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Meeting Miss Universe Japan, the ‘half’ who has it all

by Baye McNeil

I felt an almost star-struck excitement at the chance to interview the newly crowned Miss Universe Japan, Ariana Miyamoto. I mean, she’s all the rage, right?

Her name has lit up social media like the constellations since her coronation. Black media can’t stop talking about her. To many, she is yet another global validation of black beauty in the flesh, a young woman who overcame prejudice and race-based adversity to achieve the previously unachievable. How do you not talk about her? Even some of the big dogs, like CNN and Reuters, have given her the time of day, spreading her name and compelling story to media markets everywhere.

Well, almost everywhere.

According to Ariana, most of the major news outlets here in Japan have yet to give her story its due. Beyond the announcement of her having won the pageant — and the obligatory allusions to her not being a full-fledged member of the Japanese race — there hasn’t been much said or done. No one has taken a comprehensive look at this remarkable woman’s journey, nor has there been any discussion of what an Ariana victory at the Miss Universe contest could (potentially) mean for the future of Japan. Her manager, seated beside her, whipped out a stack of business cards he’d collected from media people on their interviewing spree, and he, too, lamented the under-representation of their homeland among them.

“Japanese people don’t even recognize me. Only foreigners recognize me!” Ariana said, clearly to her chagrin, though her brilliant smile never faltered.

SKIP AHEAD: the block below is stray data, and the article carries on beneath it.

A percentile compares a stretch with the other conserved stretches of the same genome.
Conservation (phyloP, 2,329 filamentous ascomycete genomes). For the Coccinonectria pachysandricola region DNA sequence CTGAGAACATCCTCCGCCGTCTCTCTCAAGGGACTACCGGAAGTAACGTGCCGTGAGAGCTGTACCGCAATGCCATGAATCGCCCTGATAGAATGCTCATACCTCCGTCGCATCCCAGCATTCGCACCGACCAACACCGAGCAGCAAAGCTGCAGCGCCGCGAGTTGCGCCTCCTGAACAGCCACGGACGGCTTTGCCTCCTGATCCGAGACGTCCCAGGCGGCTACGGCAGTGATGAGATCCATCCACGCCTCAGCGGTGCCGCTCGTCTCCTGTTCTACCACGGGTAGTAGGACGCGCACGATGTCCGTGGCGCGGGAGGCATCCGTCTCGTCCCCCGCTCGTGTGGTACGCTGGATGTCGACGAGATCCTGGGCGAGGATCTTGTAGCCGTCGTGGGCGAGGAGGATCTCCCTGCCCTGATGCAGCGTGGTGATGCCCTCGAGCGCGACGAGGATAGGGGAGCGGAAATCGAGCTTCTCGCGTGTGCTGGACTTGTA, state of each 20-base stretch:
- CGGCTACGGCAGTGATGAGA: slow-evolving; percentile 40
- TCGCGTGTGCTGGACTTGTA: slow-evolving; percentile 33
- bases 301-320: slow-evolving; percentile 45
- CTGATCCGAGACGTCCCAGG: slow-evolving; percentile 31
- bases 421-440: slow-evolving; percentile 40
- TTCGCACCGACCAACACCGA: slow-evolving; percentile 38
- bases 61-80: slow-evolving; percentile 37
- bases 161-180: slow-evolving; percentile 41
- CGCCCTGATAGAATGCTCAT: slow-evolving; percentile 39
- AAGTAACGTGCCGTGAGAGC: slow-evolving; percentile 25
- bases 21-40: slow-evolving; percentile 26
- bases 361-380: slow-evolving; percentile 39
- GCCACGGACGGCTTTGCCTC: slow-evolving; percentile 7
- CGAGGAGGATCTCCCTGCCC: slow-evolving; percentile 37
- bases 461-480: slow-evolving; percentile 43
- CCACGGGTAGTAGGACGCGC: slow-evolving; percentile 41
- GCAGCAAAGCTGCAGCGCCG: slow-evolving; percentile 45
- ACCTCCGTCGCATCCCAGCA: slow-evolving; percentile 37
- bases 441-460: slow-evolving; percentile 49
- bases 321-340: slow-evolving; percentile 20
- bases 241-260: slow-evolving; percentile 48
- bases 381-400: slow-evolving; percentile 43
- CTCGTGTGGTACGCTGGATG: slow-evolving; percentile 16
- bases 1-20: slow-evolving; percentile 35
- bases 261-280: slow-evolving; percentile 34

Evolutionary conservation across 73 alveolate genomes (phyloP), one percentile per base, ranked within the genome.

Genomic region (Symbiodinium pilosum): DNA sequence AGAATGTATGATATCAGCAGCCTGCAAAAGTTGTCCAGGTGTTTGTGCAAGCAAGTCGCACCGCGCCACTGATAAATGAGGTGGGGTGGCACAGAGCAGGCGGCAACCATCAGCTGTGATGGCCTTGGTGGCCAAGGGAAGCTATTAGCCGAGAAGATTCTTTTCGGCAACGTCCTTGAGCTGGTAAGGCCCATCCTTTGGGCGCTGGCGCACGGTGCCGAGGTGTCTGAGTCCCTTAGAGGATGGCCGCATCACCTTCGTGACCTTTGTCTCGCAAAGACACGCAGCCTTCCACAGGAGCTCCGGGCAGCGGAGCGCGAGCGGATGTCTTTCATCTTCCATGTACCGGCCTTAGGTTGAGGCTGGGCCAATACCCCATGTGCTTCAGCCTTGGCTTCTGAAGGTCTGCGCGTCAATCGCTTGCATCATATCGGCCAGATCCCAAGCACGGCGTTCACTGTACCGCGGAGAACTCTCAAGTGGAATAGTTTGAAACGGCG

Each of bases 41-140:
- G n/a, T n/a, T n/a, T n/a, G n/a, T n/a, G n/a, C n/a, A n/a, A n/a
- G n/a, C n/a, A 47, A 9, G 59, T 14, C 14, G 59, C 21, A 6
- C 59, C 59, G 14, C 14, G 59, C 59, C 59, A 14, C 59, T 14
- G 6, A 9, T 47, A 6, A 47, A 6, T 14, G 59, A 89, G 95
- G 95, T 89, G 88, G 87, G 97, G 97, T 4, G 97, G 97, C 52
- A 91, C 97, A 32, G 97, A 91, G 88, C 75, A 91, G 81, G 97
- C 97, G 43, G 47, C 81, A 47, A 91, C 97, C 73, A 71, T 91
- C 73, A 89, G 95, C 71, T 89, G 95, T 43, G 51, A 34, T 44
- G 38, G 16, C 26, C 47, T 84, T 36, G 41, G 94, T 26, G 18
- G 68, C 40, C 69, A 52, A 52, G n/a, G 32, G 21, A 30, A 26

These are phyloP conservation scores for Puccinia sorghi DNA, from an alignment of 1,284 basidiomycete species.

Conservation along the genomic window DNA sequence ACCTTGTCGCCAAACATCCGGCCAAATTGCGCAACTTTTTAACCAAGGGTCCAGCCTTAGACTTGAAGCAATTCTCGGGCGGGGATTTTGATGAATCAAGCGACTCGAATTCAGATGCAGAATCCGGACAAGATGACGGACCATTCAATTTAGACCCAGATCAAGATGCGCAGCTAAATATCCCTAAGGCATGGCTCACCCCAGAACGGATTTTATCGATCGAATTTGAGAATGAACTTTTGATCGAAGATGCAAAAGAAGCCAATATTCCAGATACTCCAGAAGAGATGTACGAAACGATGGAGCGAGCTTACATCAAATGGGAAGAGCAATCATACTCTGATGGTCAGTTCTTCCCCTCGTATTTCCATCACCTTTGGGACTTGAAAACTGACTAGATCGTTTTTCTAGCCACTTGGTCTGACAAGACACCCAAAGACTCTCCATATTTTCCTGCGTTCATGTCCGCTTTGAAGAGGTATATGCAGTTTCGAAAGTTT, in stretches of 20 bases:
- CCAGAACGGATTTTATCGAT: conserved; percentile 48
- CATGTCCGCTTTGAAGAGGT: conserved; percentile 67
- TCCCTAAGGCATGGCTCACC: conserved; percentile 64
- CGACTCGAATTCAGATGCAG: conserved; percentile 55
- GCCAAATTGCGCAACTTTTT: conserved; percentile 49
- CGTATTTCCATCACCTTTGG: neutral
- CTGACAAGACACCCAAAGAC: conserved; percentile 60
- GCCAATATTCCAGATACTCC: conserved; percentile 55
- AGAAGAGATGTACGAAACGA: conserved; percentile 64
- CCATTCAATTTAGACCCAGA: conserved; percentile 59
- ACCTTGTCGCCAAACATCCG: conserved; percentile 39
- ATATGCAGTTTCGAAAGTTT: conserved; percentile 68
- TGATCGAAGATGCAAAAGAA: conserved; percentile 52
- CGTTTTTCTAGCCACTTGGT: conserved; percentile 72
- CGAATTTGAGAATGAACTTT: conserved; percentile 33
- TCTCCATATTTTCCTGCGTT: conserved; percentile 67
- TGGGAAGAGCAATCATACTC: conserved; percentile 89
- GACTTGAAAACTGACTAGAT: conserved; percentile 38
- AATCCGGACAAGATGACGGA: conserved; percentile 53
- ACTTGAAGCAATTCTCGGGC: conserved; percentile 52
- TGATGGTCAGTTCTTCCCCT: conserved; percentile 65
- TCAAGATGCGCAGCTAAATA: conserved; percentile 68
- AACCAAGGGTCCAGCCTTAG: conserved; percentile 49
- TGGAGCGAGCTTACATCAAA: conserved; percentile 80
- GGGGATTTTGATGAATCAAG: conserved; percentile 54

So, I said — because I sensed that this underexposure was more than just a surprising development to her, but a disheartening one as well — that our newspaper is read widely. I almost added jokingly, “so even more foreigners in Japan will recognize you at the konbini,” but, true as it may be (this being a paper read primarily by English speakers), I didn’t say it, ’cause it bordered on sarcasm, and I’ve long since learned that sarcasm — at least my brand of it — is wasted on most Japanese people.

And that’s the thing! Looking across the conference table at this beauty, with that “butter pecan Rican” skin, with that kinky new hair growth sprouting out from beneath a perm, with a nose and lips like the “high yellow” girl that me and all the guys wanted to get with in high school (who never gave any of us the time of day, cuz she was into college cats with cars and cash), it would have been very easy to get it as twisted as many Japanese have.

But my very first impression of her, before question one crossed my lips, was this: Despite her appearance (and, as evidenced by the compulsive bowing, that standard awkwardness people here tend to have when there’s a gaijin in their midst or English is being spoken in the vicinity, and her use of some of those heavily accented Japanese go-to English phrases) standing before me was undoubtedly a Japanese soul . . . encased in the chassis of the next black supermodel!


The next day at work, I showed a picture I’d taken with Ariana to a co-worker.

“She’s beautiful,” the co-worker said. “Is she your girlfriend?”

“No,” I said, a grin frozen on my face. “She’s Ariana Miyamoto.”